The owner of a vacant lot set to become a 160,000 square-foot mega Walmart store in Midtown is asking the City of Miami to waive zoning regulations on recently submitted plans for construction of garage entrances and a truck loading area, arguing the additions would only be a “minor modification” of the city’s design standards.
The Akerman firm representing Cleveland-based Developers Diversified Realty, which owns the vacant land at 3055 N. Miami Avenue, asked the planning department to approve a design of a truck loading dock and garage entrance on the east side of the property facing Midtown Boulevard (NE 1st Avenue), between 29th Street and 30th Street.
The new entryways would be a “minor” modification to the street design, attorney Neisen Kasdin of the Akerman firm wrote in a letter dated Jan. 19, impacting the surrounding sidewalk, landscaping, street lights, and eliminating about five parallel parking spaces.
Niether DDR or Kasdin responded to requests for comment on Wednesday. We will update this post as more information becomes available.
As for the fewer parking spaces, Kasdin writes that won’t be a problem: the South Block South Retail project (codename for Walmart) will have a parking garage with capacity to accommodate more than 600 vehicles. The modifications won’t affect the surrounding streets because there are currently “few pedestrian trips within the immediate area,” Kasdin adds.
The placing of the loading dock and garage entry/exit on N.E. First Avenue “is a deliberate attempt to eliminate the prospect of any adverse impacts to the district generally and specifically to N. Miami Avenue and NE 31“ Street,” the letter states.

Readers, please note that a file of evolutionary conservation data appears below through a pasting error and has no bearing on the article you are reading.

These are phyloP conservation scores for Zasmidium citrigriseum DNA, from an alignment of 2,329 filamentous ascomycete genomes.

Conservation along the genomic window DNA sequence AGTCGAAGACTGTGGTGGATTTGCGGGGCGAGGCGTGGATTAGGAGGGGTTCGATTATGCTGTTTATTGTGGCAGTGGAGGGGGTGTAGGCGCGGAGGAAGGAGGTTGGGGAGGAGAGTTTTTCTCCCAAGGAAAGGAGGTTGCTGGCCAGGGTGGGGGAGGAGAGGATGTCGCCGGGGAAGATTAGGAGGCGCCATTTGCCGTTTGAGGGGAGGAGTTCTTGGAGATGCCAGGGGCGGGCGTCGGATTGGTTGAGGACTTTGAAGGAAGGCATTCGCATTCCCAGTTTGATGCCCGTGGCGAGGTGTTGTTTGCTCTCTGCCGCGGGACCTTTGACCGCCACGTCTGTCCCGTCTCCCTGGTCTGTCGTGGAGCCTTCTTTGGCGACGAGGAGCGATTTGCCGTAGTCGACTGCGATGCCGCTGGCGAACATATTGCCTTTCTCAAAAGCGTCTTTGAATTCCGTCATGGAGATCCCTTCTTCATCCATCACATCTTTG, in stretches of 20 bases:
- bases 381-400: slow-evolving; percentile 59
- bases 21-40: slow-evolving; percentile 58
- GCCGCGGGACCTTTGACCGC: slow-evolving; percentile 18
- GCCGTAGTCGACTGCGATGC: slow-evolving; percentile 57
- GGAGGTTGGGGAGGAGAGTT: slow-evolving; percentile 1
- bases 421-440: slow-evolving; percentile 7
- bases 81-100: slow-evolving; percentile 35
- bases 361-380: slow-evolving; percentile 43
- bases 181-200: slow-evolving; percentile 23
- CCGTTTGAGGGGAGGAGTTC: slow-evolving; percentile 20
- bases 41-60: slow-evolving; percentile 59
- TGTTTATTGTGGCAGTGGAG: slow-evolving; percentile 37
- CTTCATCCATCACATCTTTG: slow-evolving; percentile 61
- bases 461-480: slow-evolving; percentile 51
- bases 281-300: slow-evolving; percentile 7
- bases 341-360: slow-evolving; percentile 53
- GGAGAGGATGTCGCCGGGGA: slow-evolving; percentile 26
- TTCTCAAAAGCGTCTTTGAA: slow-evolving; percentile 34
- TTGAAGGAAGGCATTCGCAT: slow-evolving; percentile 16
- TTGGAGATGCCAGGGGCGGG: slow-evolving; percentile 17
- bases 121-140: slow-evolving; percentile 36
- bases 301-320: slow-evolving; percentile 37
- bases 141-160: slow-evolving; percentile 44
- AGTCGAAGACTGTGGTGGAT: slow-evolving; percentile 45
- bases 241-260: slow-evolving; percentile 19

There has been a debate in the Midtown community since Walmart announced its plans to move in last October. Some support the discount-retail store, arguing it will generate jobs for people living in the surrounding community, and others, including local blogger A.C. Fernandez, have expressed concern that Walmart will stunt the general area’s ongoing development into a hip, cultural center and snatch away customers from small businesses.
DDR’s request that the city waive the zoning regulations promises to increase the concern of those who fear the impact that Walmart will have on Midtown.
Editor’s note: To read the full proposals and Kasdin’s letters to the city, click HERE. Let us know what you think we should highlight or investigate further. More documents, including a map of the loading area and a traffic impact study, will be available soon.
To join the conversation about the Midtown Walmart, submit a post to Open Media Miami’s blog.
Finally, h/t to @GrantStern for tipping us off to this story.
This post was produced in partnership with Open Media Miami.